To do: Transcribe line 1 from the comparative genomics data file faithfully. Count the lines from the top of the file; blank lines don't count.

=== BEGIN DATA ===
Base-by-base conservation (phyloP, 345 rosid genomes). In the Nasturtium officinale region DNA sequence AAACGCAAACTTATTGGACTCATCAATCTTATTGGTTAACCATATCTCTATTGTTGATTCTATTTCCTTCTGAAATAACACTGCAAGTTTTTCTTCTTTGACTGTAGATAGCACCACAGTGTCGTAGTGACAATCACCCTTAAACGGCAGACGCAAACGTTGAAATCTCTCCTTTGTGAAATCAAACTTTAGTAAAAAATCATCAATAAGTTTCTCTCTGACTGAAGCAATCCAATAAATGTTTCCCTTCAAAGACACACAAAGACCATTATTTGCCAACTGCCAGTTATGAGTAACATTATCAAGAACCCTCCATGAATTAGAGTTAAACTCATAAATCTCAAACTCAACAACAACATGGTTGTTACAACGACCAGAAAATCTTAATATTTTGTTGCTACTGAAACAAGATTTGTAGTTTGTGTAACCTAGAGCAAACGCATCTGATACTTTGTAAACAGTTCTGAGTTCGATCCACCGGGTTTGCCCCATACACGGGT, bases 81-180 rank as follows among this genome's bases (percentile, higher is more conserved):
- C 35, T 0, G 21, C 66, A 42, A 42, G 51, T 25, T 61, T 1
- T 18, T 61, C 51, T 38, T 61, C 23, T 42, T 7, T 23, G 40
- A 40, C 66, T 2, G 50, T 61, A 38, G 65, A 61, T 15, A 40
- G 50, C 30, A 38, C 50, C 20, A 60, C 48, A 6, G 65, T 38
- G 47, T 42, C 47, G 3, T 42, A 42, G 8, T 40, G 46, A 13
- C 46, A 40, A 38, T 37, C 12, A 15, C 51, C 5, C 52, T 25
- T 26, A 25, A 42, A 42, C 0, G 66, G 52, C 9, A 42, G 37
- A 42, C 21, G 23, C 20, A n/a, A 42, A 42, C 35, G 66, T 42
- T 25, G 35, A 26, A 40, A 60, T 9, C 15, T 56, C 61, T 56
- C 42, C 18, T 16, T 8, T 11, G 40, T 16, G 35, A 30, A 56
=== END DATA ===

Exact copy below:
Base-by-base conservation (phyloP, 345 rosid genomes). In the Nasturtium officinale region DNA sequence AAACGCAAACTTATTGGACTCATCAATCTTATTGGTTAACCATATCTCTATTGTTGATTCTATTTCCTTCTGAAATAACACTGCAAGTTTTTCTTCTTTGACTGTAGATAGCACCACAGTGTCGTAGTGACAATCACCCTTAAACGGCAGACGCAAACGTTGAAATCTCTCCTTTGTGAAATCAAACTTTAGTAAAAAATCATCAATAAGTTTCTCTCTGACTGAAGCAATCCAATAAATGTTTCCCTTCAAAGACACACAAAGACCATTATTTGCCAACTGCCAGTTATGAGTAACATTATCAAGAACCCTCCATGAATTAGAGTTAAACTCATAAATCTCAAACTCAACAACAACATGGTTGTTACAACGACCAGAAAATCTTAATATTTTGTTGCTACTGAAACAAGATTTGTAGTTTGTGTAACCTAGAGCAAACGCATCTGATACTTTGTAAACAGTTCTGAGTTCGATCCACCGGGTTTGCCCCATACACGGGT, bases 81-180 rank as follows among this genome's bases (percentile, higher is more conserved):